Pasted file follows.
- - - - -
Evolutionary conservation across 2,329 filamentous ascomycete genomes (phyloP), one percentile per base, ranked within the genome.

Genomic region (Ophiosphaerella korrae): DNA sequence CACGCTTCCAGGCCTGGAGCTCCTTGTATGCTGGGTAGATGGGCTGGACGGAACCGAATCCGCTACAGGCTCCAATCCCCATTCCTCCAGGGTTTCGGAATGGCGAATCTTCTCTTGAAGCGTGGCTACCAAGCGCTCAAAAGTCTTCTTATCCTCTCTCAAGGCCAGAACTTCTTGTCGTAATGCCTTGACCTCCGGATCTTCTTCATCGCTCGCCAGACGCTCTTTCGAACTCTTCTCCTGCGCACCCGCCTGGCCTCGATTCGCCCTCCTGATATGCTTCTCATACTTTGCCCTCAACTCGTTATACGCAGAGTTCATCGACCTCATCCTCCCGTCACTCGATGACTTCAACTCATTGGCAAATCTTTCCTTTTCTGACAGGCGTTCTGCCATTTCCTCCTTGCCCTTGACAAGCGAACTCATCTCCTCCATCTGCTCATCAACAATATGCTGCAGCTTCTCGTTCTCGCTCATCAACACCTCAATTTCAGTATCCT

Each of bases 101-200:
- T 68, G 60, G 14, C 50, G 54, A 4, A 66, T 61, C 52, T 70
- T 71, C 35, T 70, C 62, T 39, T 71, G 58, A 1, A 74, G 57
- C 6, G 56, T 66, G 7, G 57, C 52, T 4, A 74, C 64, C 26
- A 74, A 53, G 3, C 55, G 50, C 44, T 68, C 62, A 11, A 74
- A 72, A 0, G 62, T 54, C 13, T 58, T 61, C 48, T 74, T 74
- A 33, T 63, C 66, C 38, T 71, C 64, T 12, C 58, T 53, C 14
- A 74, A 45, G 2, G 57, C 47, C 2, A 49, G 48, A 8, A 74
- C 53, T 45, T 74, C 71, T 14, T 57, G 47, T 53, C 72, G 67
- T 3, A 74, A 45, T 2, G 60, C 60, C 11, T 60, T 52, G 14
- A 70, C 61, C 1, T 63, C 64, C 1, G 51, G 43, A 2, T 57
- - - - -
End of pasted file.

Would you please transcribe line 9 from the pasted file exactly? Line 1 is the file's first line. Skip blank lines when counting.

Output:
- A 33, T 63, C 66, C 38, T 71, C 64, T 12, C 58, T 53, C 14